Banks put squeeze on locker seekers

Satyanarayan Iyer Mumbai | Updated on February 05, 2014

Lock-in Demand for lockers far outstrips supply.

Insist on customers opening either fixed deposits or buying insurance products

A retired Government-employee, Ashok, had approached a leading public sector bank for a locker to shift his valuables from an ill-managed co-operative bank.

The bank manager asked him to make a fixed deposit of ₹5 lakh for a small locker. Appalled, he visited another public sector bank that had opened a new branch in the town.

Here, he was given the option to either make a fixed deposit or buy an insurance product. This practice, resorted to by most banks across the country, has been termed as “restrictive” by the RBI.

Though cyberspace has many tales of similar demands made of customers, a manager with a leading public sector bank (who did not want to be named), said, “The locker facility does not earn us much revenue… We also have to meet our yearly deposit targets.” Their burden increases, as bank managers also have to sell a fixed number of insurance products. And since the demand for lockers far outstrips supply, banks use such criteria to select customers.

This practice usually has the approval of the head office, said an official of another public sector bank, defensively.

Even leading private sector banks seem to follow similar criteria for providing lockers. Navneet from Faridabad complained that the bank asked him to buy an “investment product” to get a locker within a week. Else, the waiting period is one year.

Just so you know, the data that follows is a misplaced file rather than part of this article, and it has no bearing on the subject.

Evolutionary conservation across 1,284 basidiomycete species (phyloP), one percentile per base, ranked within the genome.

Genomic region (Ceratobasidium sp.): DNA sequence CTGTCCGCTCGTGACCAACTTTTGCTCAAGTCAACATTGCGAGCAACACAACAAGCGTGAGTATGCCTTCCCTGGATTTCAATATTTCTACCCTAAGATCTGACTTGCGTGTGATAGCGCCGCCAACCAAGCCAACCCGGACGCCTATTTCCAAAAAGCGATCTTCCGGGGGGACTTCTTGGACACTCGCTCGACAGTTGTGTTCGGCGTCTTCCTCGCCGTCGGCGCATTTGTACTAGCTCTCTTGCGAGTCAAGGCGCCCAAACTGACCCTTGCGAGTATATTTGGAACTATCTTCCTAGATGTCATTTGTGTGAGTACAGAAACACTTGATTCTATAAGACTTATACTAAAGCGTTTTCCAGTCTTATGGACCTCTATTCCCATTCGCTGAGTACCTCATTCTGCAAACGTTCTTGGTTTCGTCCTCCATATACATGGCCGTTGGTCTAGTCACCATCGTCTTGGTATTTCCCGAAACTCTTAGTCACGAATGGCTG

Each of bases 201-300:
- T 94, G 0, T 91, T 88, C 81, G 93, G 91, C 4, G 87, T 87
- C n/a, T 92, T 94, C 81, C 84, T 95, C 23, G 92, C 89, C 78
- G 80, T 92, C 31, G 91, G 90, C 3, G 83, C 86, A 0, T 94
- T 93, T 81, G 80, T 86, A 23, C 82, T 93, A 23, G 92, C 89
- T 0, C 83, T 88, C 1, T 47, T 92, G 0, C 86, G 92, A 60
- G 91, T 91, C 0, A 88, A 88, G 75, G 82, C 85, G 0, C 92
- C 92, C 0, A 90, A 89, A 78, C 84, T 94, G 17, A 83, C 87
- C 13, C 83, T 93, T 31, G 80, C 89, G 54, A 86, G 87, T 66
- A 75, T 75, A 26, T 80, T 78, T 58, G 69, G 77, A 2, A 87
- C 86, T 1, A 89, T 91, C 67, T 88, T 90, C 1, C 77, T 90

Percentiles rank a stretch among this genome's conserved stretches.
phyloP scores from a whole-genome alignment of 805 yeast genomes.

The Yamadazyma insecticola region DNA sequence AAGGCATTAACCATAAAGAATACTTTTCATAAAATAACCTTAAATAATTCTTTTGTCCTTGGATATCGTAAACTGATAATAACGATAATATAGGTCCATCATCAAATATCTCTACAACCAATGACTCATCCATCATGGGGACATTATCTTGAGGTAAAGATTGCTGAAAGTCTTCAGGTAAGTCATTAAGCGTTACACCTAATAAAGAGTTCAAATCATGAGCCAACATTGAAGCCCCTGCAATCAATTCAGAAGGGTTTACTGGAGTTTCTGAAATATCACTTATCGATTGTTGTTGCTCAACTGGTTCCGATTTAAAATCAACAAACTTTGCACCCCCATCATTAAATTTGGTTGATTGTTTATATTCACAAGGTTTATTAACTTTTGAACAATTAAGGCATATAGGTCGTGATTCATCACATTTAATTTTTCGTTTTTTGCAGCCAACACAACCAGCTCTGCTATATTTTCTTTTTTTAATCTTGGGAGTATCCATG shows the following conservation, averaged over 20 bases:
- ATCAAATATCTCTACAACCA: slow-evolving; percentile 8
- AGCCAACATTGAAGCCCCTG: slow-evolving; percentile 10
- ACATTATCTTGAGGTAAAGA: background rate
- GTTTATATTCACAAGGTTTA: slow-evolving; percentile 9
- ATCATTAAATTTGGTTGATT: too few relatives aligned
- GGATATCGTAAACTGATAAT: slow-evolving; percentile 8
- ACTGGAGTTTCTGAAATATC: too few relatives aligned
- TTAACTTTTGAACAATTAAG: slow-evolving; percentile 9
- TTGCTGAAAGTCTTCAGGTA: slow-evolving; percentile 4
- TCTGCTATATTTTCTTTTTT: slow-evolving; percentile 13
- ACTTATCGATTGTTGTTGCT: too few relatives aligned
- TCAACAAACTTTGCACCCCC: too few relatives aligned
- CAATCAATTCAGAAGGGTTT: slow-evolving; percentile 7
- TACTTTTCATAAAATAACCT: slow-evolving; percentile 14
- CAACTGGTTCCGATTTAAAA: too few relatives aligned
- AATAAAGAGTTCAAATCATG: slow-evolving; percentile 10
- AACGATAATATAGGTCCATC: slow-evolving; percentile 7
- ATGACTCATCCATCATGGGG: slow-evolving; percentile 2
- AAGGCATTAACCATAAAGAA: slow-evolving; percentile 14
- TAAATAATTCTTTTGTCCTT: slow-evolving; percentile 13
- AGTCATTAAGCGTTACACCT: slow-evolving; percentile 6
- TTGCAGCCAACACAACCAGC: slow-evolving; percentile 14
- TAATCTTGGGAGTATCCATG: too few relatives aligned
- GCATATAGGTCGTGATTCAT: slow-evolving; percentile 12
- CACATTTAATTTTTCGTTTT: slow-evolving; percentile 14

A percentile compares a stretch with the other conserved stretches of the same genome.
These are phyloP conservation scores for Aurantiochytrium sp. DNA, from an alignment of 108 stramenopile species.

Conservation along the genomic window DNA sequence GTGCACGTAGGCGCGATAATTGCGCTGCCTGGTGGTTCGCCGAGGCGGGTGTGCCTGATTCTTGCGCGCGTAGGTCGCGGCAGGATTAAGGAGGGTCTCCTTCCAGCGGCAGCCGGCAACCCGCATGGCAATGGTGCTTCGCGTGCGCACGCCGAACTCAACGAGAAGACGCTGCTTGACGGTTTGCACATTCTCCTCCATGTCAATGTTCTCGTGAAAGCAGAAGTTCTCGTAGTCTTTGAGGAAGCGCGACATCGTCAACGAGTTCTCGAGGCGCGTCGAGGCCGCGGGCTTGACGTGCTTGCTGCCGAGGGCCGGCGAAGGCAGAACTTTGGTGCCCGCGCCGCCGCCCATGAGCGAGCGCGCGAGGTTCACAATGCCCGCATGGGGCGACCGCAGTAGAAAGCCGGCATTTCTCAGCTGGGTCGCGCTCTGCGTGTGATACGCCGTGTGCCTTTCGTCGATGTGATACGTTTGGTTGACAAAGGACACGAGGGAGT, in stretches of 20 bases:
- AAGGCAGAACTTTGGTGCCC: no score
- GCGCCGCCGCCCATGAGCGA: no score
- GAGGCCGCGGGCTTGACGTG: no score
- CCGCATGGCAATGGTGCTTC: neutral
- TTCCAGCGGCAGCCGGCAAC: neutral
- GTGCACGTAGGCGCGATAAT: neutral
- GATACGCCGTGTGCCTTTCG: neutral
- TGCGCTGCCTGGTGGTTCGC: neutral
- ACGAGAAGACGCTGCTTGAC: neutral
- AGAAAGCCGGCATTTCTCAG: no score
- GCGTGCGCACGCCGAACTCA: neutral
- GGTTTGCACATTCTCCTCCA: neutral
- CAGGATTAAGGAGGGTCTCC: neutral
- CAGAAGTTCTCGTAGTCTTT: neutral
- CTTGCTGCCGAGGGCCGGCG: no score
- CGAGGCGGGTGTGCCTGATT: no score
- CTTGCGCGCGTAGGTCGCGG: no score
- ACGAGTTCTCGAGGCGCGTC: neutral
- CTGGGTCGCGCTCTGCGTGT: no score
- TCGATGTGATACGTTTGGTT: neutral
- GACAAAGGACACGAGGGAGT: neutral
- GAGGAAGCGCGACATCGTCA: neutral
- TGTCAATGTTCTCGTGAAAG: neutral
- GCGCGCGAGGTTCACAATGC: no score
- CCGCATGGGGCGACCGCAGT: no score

According to M Narendra, Chairman and Managing Director, Indian Overseas Bank, “Managers cannot make buying of insurance products or investing in fixed deposits a precondition for allotment of lockers.”

Some new managers may do this under pressure to meet targets, he adds.

However, he points out, nothing stops managers from marketing their products, though they cannot compel customers to buy it. According to the RBI, lockers should be given to customers on a first-come, first-served basis.

Flouting norms

However, banks seem to be flouting this diktat as even a new bank branch (with enough new lockers) of a leading public sector bank was found asking locker-seeking customers for deposits or coaxing them into buy insurance products.

Last July, the RBI had said, “Linking the locker facility with placement of fixed or any other deposit, beyond what is specifically permitted, is a restrictive practice and should be prohibited forthwith.”

Banks are allowed to charge an annual rent from the customer for maintenance of the locker.

The charges depend on the size of the locker and vary from ₹1,000 to ₹5,000.

The RBI, in fact, has allowed banks to take annual rent of three years upfront from customers (in the form of a fixed deposit) to cover costs arising from non-payment of charges from customers.

In case lockers are not available, the RBI has asked bank branches to maintain a wait-list for the allotment of lockers, to ensure transparency in its allotment.

The guidelines , in the interest of customers, the RBI should keep a closer watch on banks and the manner in which they farm out their lockers.

Published on February 05, 2014

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